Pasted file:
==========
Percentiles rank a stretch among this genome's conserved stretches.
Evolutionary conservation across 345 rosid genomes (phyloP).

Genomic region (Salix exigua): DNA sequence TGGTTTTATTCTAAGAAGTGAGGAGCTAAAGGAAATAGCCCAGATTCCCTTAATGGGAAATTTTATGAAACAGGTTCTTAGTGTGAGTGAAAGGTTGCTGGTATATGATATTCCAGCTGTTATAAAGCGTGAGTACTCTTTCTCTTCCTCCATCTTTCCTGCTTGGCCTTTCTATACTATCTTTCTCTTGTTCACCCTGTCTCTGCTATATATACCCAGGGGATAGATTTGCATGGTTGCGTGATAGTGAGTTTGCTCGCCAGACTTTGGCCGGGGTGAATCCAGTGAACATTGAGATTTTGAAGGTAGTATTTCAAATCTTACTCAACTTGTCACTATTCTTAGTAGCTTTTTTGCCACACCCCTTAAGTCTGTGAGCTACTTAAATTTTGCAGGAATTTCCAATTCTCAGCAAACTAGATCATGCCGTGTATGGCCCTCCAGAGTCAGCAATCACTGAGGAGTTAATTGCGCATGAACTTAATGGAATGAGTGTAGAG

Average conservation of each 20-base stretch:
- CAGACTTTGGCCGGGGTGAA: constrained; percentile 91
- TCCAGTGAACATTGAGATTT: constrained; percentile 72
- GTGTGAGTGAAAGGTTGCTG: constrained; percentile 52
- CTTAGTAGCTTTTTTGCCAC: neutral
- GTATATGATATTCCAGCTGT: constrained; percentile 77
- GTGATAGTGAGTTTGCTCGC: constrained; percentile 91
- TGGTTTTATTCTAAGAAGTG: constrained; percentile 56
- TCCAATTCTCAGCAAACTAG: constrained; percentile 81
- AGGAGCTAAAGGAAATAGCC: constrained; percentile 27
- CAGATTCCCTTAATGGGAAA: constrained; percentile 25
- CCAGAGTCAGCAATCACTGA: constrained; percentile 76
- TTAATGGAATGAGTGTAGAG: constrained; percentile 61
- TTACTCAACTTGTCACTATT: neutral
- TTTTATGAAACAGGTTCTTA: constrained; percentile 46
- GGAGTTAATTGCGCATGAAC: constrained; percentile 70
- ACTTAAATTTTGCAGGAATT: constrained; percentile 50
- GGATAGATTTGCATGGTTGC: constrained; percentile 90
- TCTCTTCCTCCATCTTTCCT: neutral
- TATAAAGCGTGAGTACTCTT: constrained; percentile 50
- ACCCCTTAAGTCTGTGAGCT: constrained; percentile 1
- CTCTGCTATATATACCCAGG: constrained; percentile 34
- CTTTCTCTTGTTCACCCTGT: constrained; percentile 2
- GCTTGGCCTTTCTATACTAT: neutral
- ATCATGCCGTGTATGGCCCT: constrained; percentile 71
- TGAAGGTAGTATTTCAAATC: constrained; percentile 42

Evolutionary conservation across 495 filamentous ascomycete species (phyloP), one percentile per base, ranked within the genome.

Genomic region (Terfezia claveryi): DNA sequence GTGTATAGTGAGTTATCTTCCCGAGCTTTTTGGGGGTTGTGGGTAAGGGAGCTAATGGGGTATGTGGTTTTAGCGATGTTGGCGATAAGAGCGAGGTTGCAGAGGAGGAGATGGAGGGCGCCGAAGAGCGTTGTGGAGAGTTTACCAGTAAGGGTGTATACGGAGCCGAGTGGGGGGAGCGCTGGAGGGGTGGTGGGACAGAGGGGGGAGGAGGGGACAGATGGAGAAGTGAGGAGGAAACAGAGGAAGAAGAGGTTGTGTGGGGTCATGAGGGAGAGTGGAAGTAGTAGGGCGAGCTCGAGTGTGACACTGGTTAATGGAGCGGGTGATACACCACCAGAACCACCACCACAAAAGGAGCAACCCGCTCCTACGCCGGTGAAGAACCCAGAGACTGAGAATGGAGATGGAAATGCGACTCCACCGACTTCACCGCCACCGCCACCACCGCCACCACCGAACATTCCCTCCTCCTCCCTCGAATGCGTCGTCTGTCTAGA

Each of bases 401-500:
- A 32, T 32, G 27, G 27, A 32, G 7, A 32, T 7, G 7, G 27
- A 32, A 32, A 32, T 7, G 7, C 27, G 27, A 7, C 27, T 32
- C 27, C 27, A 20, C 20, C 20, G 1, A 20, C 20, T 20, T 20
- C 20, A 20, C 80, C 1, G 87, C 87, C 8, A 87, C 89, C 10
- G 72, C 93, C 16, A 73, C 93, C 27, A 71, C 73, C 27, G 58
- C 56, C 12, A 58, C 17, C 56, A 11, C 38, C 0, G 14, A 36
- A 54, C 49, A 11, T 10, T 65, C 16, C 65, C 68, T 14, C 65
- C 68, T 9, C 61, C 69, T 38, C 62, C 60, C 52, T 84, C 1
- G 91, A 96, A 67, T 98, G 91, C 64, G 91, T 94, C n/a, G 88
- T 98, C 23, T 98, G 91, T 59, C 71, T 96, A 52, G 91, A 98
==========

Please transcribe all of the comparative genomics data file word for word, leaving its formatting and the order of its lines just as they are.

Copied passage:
Percentiles rank a stretch among this genome's conserved stretches.
Evolutionary conservation across 345 rosid genomes (phyloP).

Genomic region (Salix exigua): DNA sequence TGGTTTTATTCTAAGAAGTGAGGAGCTAAAGGAAATAGCCCAGATTCCCTTAATGGGAAATTTTATGAAACAGGTTCTTAGTGTGAGTGAAAGGTTGCTGGTATATGATATTCCAGCTGTTATAAAGCGTGAGTACTCTTTCTCTTCCTCCATCTTTCCTGCTTGGCCTTTCTATACTATCTTTCTCTTGTTCACCCTGTCTCTGCTATATATACCCAGGGGATAGATTTGCATGGTTGCGTGATAGTGAGTTTGCTCGCCAGACTTTGGCCGGGGTGAATCCAGTGAACATTGAGATTTTGAAGGTAGTATTTCAAATCTTACTCAACTTGTCACTATTCTTAGTAGCTTTTTTGCCACACCCCTTAAGTCTGTGAGCTACTTAAATTTTGCAGGAATTTCCAATTCTCAGCAAACTAGATCATGCCGTGTATGGCCCTCCAGAGTCAGCAATCACTGAGGAGTTAATTGCGCATGAACTTAATGGAATGAGTGTAGAG

Average conservation of each 20-base stretch:
- CAGACTTTGGCCGGGGTGAA: constrained; percentile 91
- TCCAGTGAACATTGAGATTT: constrained; percentile 72
- GTGTGAGTGAAAGGTTGCTG: constrained; percentile 52
- CTTAGTAGCTTTTTTGCCAC: neutral
- GTATATGATATTCCAGCTGT: constrained; percentile 77
- GTGATAGTGAGTTTGCTCGC: constrained; percentile 91
- TGGTTTTATTCTAAGAAGTG: constrained; percentile 56
- TCCAATTCTCAGCAAACTAG: constrained; percentile 81
- AGGAGCTAAAGGAAATAGCC: constrained; percentile 27
- CAGATTCCCTTAATGGGAAA: constrained; percentile 25
- CCAGAGTCAGCAATCACTGA: constrained; percentile 76
- TTAATGGAATGAGTGTAGAG: constrained; percentile 61
- TTACTCAACTTGTCACTATT: neutral
- TTTTATGAAACAGGTTCTTA: constrained; percentile 46
- GGAGTTAATTGCGCATGAAC: constrained; percentile 70
- ACTTAAATTTTGCAGGAATT: constrained; percentile 50
- GGATAGATTTGCATGGTTGC: constrained; percentile 90
- TCTCTTCCTCCATCTTTCCT: neutral
- TATAAAGCGTGAGTACTCTT: constrained; percentile 50
- ACCCCTTAAGTCTGTGAGCT: constrained; percentile 1
- CTCTGCTATATATACCCAGG: constrained; percentile 34
- CTTTCTCTTGTTCACCCTGT: constrained; percentile 2
- GCTTGGCCTTTCTATACTAT: neutral
- ATCATGCCGTGTATGGCCCT: constrained; percentile 71
- TGAAGGTAGTATTTCAAATC: constrained; percentile 42

Evolutionary conservation across 495 filamentous ascomycete species (phyloP), one percentile per base, ranked within the genome.

Genomic region (Terfezia claveryi): DNA sequence GTGTATAGTGAGTTATCTTCCCGAGCTTTTTGGGGGTTGTGGGTAAGGGAGCTAATGGGGTATGTGGTTTTAGCGATGTTGGCGATAAGAGCGAGGTTGCAGAGGAGGAGATGGAGGGCGCCGAAGAGCGTTGTGGAGAGTTTACCAGTAAGGGTGTATACGGAGCCGAGTGGGGGGAGCGCTGGAGGGGTGGTGGGACAGAGGGGGGAGGAGGGGACAGATGGAGAAGTGAGGAGGAAACAGAGGAAGAAGAGGTTGTGTGGGGTCATGAGGGAGAGTGGAAGTAGTAGGGCGAGCTCGAGTGTGACACTGGTTAATGGAGCGGGTGATACACCACCAGAACCACCACCACAAAAGGAGCAACCCGCTCCTACGCCGGTGAAGAACCCAGAGACTGAGAATGGAGATGGAAATGCGACTCCACCGACTTCACCGCCACCGCCACCACCGCCACCACCGAACATTCCCTCCTCCTCCCTCGAATGCGTCGTCTGTCTAGA

Each of bases 401-500:
- A 32, T 32, G 27, G 27, A 32, G 7, A 32, T 7, G 7, G 27
- A 32, A 32, A 32, T 7, G 7, C 27, G 27, A 7, C 27, T 32
- C 27, C 27, A 20, C 20, C 20, G 1, A 20, C 20, T 20, T 20
- C 20, A 20, C 80, C 1, G 87, C 87, C 8, A 87, C 89, C 10
- G 72, C 93, C 16, A 73, C 93, C 27, A 71, C 73, C 27, G 58
- C 56, C 12, A 58, C 17, C 56, A 11, C 38, C 0, G 14, A 36
- A 54, C 49, A 11, T 10, T 65, C 16, C 65, C 68, T 14, C 65
- C 68, T 9, C 61, C 69, T 38, C 62, C 60, C 52, T 84, C 1
- G 91, A 96, A 67, T 98, G 91, C 64, G 91, T 94, C n/a, G 88
- T 98, C 23, T 98, G 91, T 59, C 71, T 96, A 52, G 91, A 98